Valentine’s Day in Numbers

By Hannah McDowell Friday, February 14, 2014

Maths Doctor is celebrating Valentine’s Day with numbers!

A brief history
Did you know that Valentine’s Day dates back to 14 February 269 AD when St. Valentine was martyred for marrying couples? This went against the Roman Emperor Claudius II, who believed single, unmarried men to be much more suitable as soldiers.

Valentine’s Day first became associated with love in the 400s when the people of Rome honoured the pagan goddess of love and marriage, Juno, on 14 February.

It wasn’t until the late 400s that Pope Gelasius declared 14 February as a day to honour St. Valentine.

Valentine’s Day today

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We continue to celebrate Valentine’s Day more than 2,000 years since its origin.

In the 8 countries that officially celebrate Valentine’s Day, the 14 February is a day to treat loved ones with gifts, cards and acts of kindness.

Over 151 million Valentine’s Day cards will be sent this year, making it the 2nd largest card-sending celebration after Christmas.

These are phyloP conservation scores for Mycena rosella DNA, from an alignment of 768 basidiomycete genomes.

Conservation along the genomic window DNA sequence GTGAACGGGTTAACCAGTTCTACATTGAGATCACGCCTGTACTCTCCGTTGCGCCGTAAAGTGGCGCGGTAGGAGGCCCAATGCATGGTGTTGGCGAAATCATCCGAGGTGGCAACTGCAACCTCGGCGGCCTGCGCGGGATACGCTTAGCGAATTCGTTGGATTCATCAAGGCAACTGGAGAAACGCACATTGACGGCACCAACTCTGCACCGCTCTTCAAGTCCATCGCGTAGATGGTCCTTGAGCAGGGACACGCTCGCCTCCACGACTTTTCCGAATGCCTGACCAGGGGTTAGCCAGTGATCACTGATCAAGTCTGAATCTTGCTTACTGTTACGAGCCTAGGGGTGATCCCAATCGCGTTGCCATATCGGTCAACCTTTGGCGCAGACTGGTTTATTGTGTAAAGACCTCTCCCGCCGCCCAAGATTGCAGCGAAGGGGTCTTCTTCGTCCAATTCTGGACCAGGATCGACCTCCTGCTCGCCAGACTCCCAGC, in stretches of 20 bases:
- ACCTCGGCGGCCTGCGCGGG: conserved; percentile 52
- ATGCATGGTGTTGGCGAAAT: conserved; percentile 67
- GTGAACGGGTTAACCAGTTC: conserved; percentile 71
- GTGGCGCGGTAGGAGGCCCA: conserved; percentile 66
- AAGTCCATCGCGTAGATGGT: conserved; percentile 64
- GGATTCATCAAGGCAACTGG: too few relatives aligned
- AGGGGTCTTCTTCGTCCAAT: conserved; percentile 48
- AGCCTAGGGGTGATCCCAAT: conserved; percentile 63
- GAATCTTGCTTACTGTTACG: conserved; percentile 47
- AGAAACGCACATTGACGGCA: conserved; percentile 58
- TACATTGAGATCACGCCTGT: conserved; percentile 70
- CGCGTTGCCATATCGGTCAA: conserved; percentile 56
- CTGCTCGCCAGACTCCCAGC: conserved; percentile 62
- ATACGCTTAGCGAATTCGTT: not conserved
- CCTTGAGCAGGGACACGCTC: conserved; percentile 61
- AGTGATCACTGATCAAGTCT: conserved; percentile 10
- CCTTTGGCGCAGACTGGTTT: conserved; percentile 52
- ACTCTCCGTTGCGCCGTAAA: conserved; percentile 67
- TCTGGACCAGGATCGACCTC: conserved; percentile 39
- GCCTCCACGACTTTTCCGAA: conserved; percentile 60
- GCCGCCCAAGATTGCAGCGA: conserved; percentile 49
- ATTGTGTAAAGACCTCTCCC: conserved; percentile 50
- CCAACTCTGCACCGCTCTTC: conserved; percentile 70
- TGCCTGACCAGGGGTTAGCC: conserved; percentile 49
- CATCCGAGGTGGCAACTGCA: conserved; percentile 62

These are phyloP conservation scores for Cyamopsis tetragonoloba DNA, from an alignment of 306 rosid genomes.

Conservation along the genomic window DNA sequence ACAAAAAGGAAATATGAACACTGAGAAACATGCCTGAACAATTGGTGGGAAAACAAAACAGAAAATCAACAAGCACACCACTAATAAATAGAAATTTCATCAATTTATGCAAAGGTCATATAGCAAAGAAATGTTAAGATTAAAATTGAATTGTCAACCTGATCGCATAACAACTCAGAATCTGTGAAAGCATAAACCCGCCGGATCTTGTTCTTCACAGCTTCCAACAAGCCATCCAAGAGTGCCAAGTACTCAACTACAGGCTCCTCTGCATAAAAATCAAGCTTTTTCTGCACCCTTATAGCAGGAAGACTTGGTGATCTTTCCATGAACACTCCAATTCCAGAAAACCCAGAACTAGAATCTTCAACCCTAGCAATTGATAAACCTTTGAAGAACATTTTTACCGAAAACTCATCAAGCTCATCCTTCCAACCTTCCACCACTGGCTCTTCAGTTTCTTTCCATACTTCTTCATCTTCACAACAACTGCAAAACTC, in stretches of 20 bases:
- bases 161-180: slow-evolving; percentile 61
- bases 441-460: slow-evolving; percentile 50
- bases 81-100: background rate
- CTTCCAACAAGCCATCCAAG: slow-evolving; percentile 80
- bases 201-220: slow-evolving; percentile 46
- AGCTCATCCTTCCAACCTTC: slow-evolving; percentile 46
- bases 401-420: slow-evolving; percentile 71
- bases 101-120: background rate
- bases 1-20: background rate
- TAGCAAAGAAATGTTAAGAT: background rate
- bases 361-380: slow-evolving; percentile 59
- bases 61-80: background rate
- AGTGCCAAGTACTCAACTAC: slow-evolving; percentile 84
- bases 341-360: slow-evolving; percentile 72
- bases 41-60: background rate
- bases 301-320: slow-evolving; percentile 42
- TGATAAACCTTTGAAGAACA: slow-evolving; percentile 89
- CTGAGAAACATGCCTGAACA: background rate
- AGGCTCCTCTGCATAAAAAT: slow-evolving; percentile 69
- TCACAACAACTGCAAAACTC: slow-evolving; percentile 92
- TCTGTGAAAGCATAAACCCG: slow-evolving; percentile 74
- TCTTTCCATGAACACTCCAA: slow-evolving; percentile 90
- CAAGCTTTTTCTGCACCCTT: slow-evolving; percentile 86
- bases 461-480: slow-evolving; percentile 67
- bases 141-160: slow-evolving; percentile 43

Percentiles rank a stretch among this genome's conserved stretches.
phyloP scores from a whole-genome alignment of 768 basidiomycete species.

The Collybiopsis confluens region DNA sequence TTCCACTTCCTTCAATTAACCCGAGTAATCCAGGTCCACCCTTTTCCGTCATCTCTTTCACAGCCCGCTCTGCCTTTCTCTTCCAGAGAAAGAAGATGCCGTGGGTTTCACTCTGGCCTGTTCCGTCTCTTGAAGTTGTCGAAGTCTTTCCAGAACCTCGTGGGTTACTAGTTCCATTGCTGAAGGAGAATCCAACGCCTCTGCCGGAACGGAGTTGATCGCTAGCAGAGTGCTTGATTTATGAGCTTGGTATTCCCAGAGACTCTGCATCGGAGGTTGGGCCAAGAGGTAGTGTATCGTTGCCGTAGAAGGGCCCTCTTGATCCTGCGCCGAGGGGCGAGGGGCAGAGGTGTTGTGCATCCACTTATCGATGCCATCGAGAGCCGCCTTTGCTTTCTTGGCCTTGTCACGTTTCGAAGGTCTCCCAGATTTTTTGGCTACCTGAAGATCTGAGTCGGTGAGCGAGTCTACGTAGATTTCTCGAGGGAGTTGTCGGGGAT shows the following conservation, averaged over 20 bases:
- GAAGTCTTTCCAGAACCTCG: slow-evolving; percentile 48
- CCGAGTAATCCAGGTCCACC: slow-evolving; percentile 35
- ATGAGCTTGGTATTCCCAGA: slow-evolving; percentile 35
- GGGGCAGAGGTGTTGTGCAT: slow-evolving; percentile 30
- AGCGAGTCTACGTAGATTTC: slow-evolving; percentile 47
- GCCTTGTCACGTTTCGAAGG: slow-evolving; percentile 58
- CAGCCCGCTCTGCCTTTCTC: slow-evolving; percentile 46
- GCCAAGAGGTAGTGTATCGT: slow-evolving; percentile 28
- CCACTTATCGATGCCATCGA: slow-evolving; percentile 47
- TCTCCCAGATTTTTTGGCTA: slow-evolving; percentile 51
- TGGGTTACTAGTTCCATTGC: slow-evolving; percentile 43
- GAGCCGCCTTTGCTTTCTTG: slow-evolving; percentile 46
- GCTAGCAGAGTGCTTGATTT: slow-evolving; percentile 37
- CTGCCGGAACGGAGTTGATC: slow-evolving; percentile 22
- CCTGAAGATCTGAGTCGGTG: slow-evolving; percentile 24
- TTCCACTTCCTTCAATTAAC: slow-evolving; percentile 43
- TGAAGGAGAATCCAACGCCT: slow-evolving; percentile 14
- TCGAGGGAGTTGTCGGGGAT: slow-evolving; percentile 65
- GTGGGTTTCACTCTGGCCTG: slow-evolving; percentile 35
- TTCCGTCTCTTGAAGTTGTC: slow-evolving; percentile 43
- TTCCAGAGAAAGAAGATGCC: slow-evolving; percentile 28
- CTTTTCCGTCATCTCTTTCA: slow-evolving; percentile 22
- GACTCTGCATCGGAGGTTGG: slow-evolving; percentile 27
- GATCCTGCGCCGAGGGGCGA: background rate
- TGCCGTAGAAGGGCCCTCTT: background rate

Check out our pie chart to see the most popular gifts. Are you part of the lucky 18% receiving jewellery this year?

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If not, here’s a LOVEly maths equation to brighten up your day.

(x^2 + y^2 – 1)^3 = x^2y^3 = 0

And because it’s Friday, here’s a little Valentine’s Day challenge for the weekend. Don’t forget to let us know your answers by leaving a comment!

Four boys each sent a card to a different girl

• Brandon did not send a card to Sydney
• Gabriel sent a card to either Julia or Destiny
• Julia did not receive a card from Zachary or Jose
• Neither Zachary nor Jose sent a card to Morgan
• Jose would never send a card to Sydney

Pair up the boys and girls …